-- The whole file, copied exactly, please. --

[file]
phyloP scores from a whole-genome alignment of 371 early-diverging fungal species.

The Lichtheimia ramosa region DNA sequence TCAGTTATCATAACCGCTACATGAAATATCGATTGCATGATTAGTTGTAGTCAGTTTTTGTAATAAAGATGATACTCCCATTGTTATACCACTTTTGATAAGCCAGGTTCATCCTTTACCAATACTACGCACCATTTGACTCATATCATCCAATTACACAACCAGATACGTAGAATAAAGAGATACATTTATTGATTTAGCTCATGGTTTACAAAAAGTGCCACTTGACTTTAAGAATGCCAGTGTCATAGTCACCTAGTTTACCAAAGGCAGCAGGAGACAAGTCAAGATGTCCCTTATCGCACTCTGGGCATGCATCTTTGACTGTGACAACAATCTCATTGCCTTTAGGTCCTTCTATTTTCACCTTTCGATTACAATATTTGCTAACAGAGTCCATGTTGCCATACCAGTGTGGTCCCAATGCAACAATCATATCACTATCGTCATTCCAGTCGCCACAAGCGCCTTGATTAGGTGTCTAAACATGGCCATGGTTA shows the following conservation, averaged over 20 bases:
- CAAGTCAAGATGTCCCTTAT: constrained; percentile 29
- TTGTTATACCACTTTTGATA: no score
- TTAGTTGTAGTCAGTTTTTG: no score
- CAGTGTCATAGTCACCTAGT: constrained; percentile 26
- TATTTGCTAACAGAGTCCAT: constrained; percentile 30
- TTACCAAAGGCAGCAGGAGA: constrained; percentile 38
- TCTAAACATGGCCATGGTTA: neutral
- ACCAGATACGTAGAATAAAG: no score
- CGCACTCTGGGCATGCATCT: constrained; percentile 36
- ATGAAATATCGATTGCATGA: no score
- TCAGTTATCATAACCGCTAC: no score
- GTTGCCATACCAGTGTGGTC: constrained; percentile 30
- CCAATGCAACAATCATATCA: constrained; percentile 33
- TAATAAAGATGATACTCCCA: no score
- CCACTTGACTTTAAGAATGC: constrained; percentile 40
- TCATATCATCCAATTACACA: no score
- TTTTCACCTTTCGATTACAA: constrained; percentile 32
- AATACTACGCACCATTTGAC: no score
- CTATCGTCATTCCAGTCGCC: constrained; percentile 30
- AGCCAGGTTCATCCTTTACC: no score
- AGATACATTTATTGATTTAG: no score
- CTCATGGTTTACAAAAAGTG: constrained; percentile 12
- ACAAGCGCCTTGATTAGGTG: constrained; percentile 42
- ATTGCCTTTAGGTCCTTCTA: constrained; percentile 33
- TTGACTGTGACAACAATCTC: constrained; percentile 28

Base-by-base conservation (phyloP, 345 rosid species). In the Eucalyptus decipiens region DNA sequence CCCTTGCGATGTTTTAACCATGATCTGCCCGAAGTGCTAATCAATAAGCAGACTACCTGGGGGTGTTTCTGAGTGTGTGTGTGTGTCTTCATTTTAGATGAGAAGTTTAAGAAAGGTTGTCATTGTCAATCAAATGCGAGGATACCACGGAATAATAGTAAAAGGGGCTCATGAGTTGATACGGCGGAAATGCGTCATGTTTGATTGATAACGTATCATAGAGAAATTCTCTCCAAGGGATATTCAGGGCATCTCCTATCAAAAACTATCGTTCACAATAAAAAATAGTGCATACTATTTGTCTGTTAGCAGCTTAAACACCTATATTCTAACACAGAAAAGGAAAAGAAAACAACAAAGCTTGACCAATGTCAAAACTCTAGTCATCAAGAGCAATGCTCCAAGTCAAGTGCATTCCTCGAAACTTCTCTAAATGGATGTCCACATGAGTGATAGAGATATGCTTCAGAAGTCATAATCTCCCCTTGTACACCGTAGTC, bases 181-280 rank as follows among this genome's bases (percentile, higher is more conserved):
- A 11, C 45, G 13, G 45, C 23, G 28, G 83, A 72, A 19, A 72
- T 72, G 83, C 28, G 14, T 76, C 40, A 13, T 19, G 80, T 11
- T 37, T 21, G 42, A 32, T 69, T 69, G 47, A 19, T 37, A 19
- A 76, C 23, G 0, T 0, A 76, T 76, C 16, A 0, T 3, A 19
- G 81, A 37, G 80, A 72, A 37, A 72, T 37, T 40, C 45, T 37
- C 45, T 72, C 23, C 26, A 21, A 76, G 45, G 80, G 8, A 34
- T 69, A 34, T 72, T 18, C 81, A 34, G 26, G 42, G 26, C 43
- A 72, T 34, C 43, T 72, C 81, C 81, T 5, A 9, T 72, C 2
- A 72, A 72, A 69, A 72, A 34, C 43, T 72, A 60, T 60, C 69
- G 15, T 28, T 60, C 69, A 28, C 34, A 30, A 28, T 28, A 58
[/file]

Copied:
phyloP scores from a whole-genome alignment of 371 early-diverging fungal species.

The Lichtheimia ramosa region DNA sequence TCAGTTATCATAACCGCTACATGAAATATCGATTGCATGATTAGTTGTAGTCAGTTTTTGTAATAAAGATGATACTCCCATTGTTATACCACTTTTGATAAGCCAGGTTCATCCTTTACCAATACTACGCACCATTTGACTCATATCATCCAATTACACAACCAGATACGTAGAATAAAGAGATACATTTATTGATTTAGCTCATGGTTTACAAAAAGTGCCACTTGACTTTAAGAATGCCAGTGTCATAGTCACCTAGTTTACCAAAGGCAGCAGGAGACAAGTCAAGATGTCCCTTATCGCACTCTGGGCATGCATCTTTGACTGTGACAACAATCTCATTGCCTTTAGGTCCTTCTATTTTCACCTTTCGATTACAATATTTGCTAACAGAGTCCATGTTGCCATACCAGTGTGGTCCCAATGCAACAATCATATCACTATCGTCATTCCAGTCGCCACAAGCGCCTTGATTAGGTGTCTAAACATGGCCATGGTTA shows the following conservation, averaged over 20 bases:
- CAAGTCAAGATGTCCCTTAT: constrained; percentile 29
- TTGTTATACCACTTTTGATA: no score
- TTAGTTGTAGTCAGTTTTTG: no score
- CAGTGTCATAGTCACCTAGT: constrained; percentile 26
- TATTTGCTAACAGAGTCCAT: constrained; percentile 30
- TTACCAAAGGCAGCAGGAGA: constrained; percentile 38
- TCTAAACATGGCCATGGTTA: neutral
- ACCAGATACGTAGAATAAAG: no score
- CGCACTCTGGGCATGCATCT: constrained; percentile 36
- ATGAAATATCGATTGCATGA: no score
- TCAGTTATCATAACCGCTAC: no score
- GTTGCCATACCAGTGTGGTC: constrained; percentile 30
- CCAATGCAACAATCATATCA: constrained; percentile 33
- TAATAAAGATGATACTCCCA: no score
- CCACTTGACTTTAAGAATGC: constrained; percentile 40
- TCATATCATCCAATTACACA: no score
- TTTTCACCTTTCGATTACAA: constrained; percentile 32
- AATACTACGCACCATTTGAC: no score
- CTATCGTCATTCCAGTCGCC: constrained; percentile 30
- AGCCAGGTTCATCCTTTACC: no score
- AGATACATTTATTGATTTAG: no score
- CTCATGGTTTACAAAAAGTG: constrained; percentile 12
- ACAAGCGCCTTGATTAGGTG: constrained; percentile 42
- ATTGCCTTTAGGTCCTTCTA: constrained; percentile 33
- TTGACTGTGACAACAATCTC: constrained; percentile 28

Base-by-base conservation (phyloP, 345 rosid species). In the Eucalyptus decipiens region DNA sequence CCCTTGCGATGTTTTAACCATGATCTGCCCGAAGTGCTAATCAATAAGCAGACTACCTGGGGGTGTTTCTGAGTGTGTGTGTGTGTCTTCATTTTAGATGAGAAGTTTAAGAAAGGTTGTCATTGTCAATCAAATGCGAGGATACCACGGAATAATAGTAAAAGGGGCTCATGAGTTGATACGGCGGAAATGCGTCATGTTTGATTGATAACGTATCATAGAGAAATTCTCTCCAAGGGATATTCAGGGCATCTCCTATCAAAAACTATCGTTCACAATAAAAAATAGTGCATACTATTTGTCTGTTAGCAGCTTAAACACCTATATTCTAACACAGAAAAGGAAAAGAAAACAACAAAGCTTGACCAATGTCAAAACTCTAGTCATCAAGAGCAATGCTCCAAGTCAAGTGCATTCCTCGAAACTTCTCTAAATGGATGTCCACATGAGTGATAGAGATATGCTTCAGAAGTCATAATCTCCCCTTGTACACCGTAGTC, bases 181-280 rank as follows among this genome's bases (percentile, higher is more conserved):
- A 11, C 45, G 13, G 45, C 23, G 28, G 83, A 72, A 19, A 72
- T 72, G 83, C 28, G 14, T 76, C 40, A 13, T 19, G 80, T 11
- T 37, T 21, G 42, A 32, T 69, T 69, G 47, A 19, T 37, A 19
- A 76, C 23, G 0, T 0, A 76, T 76, C 16, A 0, T 3, A 19
- G 81, A 37, G 80, A 72, A 37, A 72, T 37, T 40, C 45, T 37
- C 45, T 72, C 23, C 26, A 21, A 76, G 45, G 80, G 8, A 34
- T 69, A 34, T 72, T 18, C 81, A 34, G 26, G 42, G 26, C 43
- A 72, T 34, C 43, T 72, C 81, C 81, T 5, A 9, T 72, C 2
- A 72, A 72, A 69, A 72, A 34, C 43, T 72, A 60, T 60, C 69
- G 15, T 28, T 60, C 69, A 28, C 34, A 30, A 28, T 28, A 58